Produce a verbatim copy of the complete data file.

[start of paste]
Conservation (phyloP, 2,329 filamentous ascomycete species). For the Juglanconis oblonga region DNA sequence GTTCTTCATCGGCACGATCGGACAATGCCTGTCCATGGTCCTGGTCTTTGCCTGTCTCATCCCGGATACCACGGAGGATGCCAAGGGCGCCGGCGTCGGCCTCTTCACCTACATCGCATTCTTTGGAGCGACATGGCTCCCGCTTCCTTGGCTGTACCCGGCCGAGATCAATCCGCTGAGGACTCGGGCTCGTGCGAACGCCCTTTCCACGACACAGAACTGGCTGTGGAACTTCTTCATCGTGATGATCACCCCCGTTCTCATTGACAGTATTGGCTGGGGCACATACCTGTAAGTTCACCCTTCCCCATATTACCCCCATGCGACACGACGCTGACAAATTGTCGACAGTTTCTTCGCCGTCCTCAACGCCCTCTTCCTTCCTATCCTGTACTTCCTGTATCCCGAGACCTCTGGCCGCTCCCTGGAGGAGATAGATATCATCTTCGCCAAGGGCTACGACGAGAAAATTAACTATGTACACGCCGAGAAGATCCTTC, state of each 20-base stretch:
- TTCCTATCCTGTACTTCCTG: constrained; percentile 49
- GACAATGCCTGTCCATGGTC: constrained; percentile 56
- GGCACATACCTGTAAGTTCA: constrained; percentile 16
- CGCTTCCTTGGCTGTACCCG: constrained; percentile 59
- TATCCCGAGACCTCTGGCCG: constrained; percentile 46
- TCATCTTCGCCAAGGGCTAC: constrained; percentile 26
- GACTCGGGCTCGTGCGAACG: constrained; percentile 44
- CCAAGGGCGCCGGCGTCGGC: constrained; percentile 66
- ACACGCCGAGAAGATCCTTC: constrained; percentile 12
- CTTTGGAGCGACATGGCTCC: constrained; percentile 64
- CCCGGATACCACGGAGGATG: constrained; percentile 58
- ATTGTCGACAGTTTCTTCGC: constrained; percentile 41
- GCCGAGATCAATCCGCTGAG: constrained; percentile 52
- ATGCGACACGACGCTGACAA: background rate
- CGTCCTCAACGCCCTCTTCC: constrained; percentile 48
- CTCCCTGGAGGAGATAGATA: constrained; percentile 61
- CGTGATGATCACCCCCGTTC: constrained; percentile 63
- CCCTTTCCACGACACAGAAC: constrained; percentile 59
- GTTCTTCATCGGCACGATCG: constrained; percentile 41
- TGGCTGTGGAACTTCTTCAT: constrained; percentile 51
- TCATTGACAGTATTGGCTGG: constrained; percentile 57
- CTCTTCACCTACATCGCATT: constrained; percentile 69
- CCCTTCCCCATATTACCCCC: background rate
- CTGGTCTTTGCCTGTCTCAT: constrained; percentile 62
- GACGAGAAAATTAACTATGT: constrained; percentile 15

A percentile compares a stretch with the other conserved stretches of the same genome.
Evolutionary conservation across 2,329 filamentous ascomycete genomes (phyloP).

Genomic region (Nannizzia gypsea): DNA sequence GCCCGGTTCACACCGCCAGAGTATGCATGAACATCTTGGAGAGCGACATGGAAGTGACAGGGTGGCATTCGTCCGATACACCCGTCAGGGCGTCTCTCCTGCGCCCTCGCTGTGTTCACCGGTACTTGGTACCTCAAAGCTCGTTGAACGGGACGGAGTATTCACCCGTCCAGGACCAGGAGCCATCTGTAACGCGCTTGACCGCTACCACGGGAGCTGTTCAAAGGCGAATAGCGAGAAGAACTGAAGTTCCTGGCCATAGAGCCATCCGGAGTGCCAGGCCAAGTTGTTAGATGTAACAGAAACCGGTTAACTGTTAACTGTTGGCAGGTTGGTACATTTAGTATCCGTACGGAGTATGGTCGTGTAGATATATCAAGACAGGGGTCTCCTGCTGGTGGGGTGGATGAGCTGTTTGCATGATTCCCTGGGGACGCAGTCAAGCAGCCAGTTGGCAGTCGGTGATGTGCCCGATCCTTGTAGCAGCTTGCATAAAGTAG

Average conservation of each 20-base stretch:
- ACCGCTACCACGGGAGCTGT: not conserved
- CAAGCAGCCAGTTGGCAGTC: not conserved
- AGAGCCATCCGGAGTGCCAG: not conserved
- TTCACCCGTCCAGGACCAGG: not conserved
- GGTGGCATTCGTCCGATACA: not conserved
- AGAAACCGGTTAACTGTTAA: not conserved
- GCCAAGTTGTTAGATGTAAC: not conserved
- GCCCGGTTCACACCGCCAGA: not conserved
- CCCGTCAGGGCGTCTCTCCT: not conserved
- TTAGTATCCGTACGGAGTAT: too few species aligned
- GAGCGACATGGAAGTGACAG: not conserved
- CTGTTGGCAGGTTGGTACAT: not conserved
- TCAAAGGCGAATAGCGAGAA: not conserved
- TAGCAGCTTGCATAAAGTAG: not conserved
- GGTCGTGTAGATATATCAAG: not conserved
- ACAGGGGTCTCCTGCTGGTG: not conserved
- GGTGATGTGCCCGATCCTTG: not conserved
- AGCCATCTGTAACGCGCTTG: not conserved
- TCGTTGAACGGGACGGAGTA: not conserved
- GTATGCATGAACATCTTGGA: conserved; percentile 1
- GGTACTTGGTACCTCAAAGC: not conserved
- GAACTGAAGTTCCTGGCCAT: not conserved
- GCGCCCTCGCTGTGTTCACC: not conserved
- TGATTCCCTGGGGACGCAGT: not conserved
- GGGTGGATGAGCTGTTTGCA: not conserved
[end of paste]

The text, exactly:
Conservation (phyloP, 2,329 filamentous ascomycete species). For the Juglanconis oblonga region DNA sequence GTTCTTCATCGGCACGATCGGACAATGCCTGTCCATGGTCCTGGTCTTTGCCTGTCTCATCCCGGATACCACGGAGGATGCCAAGGGCGCCGGCGTCGGCCTCTTCACCTACATCGCATTCTTTGGAGCGACATGGCTCCCGCTTCCTTGGCTGTACCCGGCCGAGATCAATCCGCTGAGGACTCGGGCTCGTGCGAACGCCCTTTCCACGACACAGAACTGGCTGTGGAACTTCTTCATCGTGATGATCACCCCCGTTCTCATTGACAGTATTGGCTGGGGCACATACCTGTAAGTTCACCCTTCCCCATATTACCCCCATGCGACACGACGCTGACAAATTGTCGACAGTTTCTTCGCCGTCCTCAACGCCCTCTTCCTTCCTATCCTGTACTTCCTGTATCCCGAGACCTCTGGCCGCTCCCTGGAGGAGATAGATATCATCTTCGCCAAGGGCTACGACGAGAAAATTAACTATGTACACGCCGAGAAGATCCTTC, state of each 20-base stretch:
- TTCCTATCCTGTACTTCCTG: constrained; percentile 49
- GACAATGCCTGTCCATGGTC: constrained; percentile 56
- GGCACATACCTGTAAGTTCA: constrained; percentile 16
- CGCTTCCTTGGCTGTACCCG: constrained; percentile 59
- TATCCCGAGACCTCTGGCCG: constrained; percentile 46
- TCATCTTCGCCAAGGGCTAC: constrained; percentile 26
- GACTCGGGCTCGTGCGAACG: constrained; percentile 44
- CCAAGGGCGCCGGCGTCGGC: constrained; percentile 66
- ACACGCCGAGAAGATCCTTC: constrained; percentile 12
- CTTTGGAGCGACATGGCTCC: constrained; percentile 64
- CCCGGATACCACGGAGGATG: constrained; percentile 58
- ATTGTCGACAGTTTCTTCGC: constrained; percentile 41
- GCCGAGATCAATCCGCTGAG: constrained; percentile 52
- ATGCGACACGACGCTGACAA: background rate
- CGTCCTCAACGCCCTCTTCC: constrained; percentile 48
- CTCCCTGGAGGAGATAGATA: constrained; percentile 61
- CGTGATGATCACCCCCGTTC: constrained; percentile 63
- CCCTTTCCACGACACAGAAC: constrained; percentile 59
- GTTCTTCATCGGCACGATCG: constrained; percentile 41
- TGGCTGTGGAACTTCTTCAT: constrained; percentile 51
- TCATTGACAGTATTGGCTGG: constrained; percentile 57
- CTCTTCACCTACATCGCATT: constrained; percentile 69
- CCCTTCCCCATATTACCCCC: background rate
- CTGGTCTTTGCCTGTCTCAT: constrained; percentile 62
- GACGAGAAAATTAACTATGT: constrained; percentile 15

A percentile compares a stretch with the other conserved stretches of the same genome.
Evolutionary conservation across 2,329 filamentous ascomycete genomes (phyloP).

Genomic region (Nannizzia gypsea): DNA sequence GCCCGGTTCACACCGCCAGAGTATGCATGAACATCTTGGAGAGCGACATGGAAGTGACAGGGTGGCATTCGTCCGATACACCCGTCAGGGCGTCTCTCCTGCGCCCTCGCTGTGTTCACCGGTACTTGGTACCTCAAAGCTCGTTGAACGGGACGGAGTATTCACCCGTCCAGGACCAGGAGCCATCTGTAACGCGCTTGACCGCTACCACGGGAGCTGTTCAAAGGCGAATAGCGAGAAGAACTGAAGTTCCTGGCCATAGAGCCATCCGGAGTGCCAGGCCAAGTTGTTAGATGTAACAGAAACCGGTTAACTGTTAACTGTTGGCAGGTTGGTACATTTAGTATCCGTACGGAGTATGGTCGTGTAGATATATCAAGACAGGGGTCTCCTGCTGGTGGGGTGGATGAGCTGTTTGCATGATTCCCTGGGGACGCAGTCAAGCAGCCAGTTGGCAGTCGGTGATGTGCCCGATCCTTGTAGCAGCTTGCATAAAGTAG

Average conservation of each 20-base stretch:
- ACCGCTACCACGGGAGCTGT: not conserved
- CAAGCAGCCAGTTGGCAGTC: not conserved
- AGAGCCATCCGGAGTGCCAG: not conserved
- TTCACCCGTCCAGGACCAGG: not conserved
- GGTGGCATTCGTCCGATACA: not conserved
- AGAAACCGGTTAACTGTTAA: not conserved
- GCCAAGTTGTTAGATGTAAC: not conserved
- GCCCGGTTCACACCGCCAGA: not conserved
- CCCGTCAGGGCGTCTCTCCT: not conserved
- TTAGTATCCGTACGGAGTAT: too few species aligned
- GAGCGACATGGAAGTGACAG: not conserved
- CTGTTGGCAGGTTGGTACAT: not conserved
- TCAAAGGCGAATAGCGAGAA: not conserved
- TAGCAGCTTGCATAAAGTAG: not conserved
- GGTCGTGTAGATATATCAAG: not conserved
- ACAGGGGTCTCCTGCTGGTG: not conserved
- GGTGATGTGCCCGATCCTTG: not conserved
- AGCCATCTGTAACGCGCTTG: not conserved
- TCGTTGAACGGGACGGAGTA: not conserved
- GTATGCATGAACATCTTGGA: conserved; percentile 1
- GGTACTTGGTACCTCAAAGC: not conserved
- GAACTGAAGTTCCTGGCCAT: not conserved
- GCGCCCTCGCTGTGTTCACC: not conserved
- TGATTCCCTGGGGACGCAGT: not conserved
- GGGTGGATGAGCTGTTTGCA: not conserved